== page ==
Mini Pineapple Upside-Down Cakes

Mini Pineapple Upside-Down Cakes

I like slightly unconventional food. Anything deconstructed or quirky or even upside-down intrigues me. Perhaps thats why I love these Mini Pineapple Upside-Down Cakes so much. Or, perhaps, its because they taste great and are so convenient in a little single serving size. Either way, these make a great dessert and are even a great dish to take to a party.

In its most simplistic form, an upside-down cake is a cake that is baked in a single pan, then turned over and eaten with the bottom of the cake facing upwards. Usually chopped fruits such as apples, pineapples, or cherries and a topping of butter and sugar are placed on the bottom of the pan before the batter is poured in. When the cake is turned over (upside-down), the fruit sits on the top of the cake. Classic versions of the upside-down cake include the American pineapple upside-down cake, the French Tarte Tatin, and the Brazilian Bolo de banana. The first mention of any such cake, in writing, was in 1930 but the cake is far older.The pineapple upside-down cake was invented because several other convenience items were invented that gave housewives and bakers time to make the cake pretty as well as delicious. The idea of cooking a cake upside-down is actually an old technique that began centuries ago when cakes were cooked in cast iron skillets. It was easier to add fruit and sugar in the bottom of the pan with a simple cake batter on top and then put it over the fire to cook. Flipping the cake onto a plate was the natural way to show the pretty fruit (and to allow the juices to soak into the cake). The idea of the pineapple happened soon after 1911 when James Dole, an American engineer, invented a machine to cut pineapples into rings. Soon, the convenient pineapple rings were used in this age-old technique. The first recorded pineapple upside-down cake was thought to have occurred in 1930, although Sylvia Lovegren of Fashionable Food: Seven Decades of Food Fads (1995) traced the cake to a 1925 fundraising cookbook from Seattle.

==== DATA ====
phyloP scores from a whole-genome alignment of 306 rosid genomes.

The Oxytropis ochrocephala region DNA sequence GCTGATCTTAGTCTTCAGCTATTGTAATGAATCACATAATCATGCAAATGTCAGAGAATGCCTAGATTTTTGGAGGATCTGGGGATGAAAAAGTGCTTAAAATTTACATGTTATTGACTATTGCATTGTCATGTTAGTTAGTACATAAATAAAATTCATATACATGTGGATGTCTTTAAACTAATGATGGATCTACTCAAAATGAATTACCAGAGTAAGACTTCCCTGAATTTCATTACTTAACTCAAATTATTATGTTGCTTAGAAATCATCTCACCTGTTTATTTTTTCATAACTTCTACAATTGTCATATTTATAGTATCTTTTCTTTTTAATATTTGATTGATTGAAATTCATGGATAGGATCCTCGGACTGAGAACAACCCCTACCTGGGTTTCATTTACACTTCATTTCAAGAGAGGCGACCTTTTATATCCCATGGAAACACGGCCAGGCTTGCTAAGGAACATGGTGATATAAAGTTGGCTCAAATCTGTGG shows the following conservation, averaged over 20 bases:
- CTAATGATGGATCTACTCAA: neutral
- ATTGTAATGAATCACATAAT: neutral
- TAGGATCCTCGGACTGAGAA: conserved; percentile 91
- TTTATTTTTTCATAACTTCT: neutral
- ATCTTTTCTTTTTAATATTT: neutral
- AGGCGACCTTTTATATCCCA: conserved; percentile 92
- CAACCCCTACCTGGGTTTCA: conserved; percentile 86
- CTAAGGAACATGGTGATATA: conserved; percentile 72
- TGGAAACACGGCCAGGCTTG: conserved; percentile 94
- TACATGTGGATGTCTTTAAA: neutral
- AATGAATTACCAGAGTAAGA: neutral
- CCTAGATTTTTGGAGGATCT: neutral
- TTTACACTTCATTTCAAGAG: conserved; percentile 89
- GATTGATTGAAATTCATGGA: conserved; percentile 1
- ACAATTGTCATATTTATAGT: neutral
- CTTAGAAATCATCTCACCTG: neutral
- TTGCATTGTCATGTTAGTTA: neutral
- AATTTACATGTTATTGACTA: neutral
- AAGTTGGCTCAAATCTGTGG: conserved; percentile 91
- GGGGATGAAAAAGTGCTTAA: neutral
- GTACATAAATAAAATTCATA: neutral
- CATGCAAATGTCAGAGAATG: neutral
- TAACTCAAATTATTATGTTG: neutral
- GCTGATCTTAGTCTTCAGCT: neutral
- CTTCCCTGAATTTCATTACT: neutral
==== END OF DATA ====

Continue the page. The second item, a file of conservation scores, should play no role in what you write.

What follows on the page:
Pineapple plants are indigenous to South America. The natives of southern Brazil and Paraguay spread the pineapple throughout South America where it eventually reached the Caribbean, Central America and Mexico, where it was cultivated by the Mayas and the Aztecs. Columbus encountered the pineapple in 1493 and the Spanish introduced it to the Philippines, Hawaii, Zimbabwe and Guam (in the 1500s). It wasnt until the late 1800s when Europeans and Americans became hooked on imported tropical fruits, such as pineapple. In Europe and North America, the pineapple became associated with the return of ships from extended voyages, and an emblem of welcome and hospitality. During the Chinese New Year, the pineapple represents wealth, luck and excellent fortune. (All reasons why we should make and eat more pineapple upside-down cake!)

To make the mini version of this delicious cake recipe, all you need is a jumbo muffin pan (yes, I said these were mini, but I didnt say they were two-bite cakes!). You want to make sure before you add any of the goodies that you spray your muffin tin to avoid having your cake stick and break-up during removal. Of course, you start by adding your toppings (things such as pineapple rings and maraschino cherries). Then you pour your cake batter on top, place in the oven to bake and 20-25 minutes later, voila!, beautiful mini pineapple upside-down cakes to devour (or share, if youre feeling generous).

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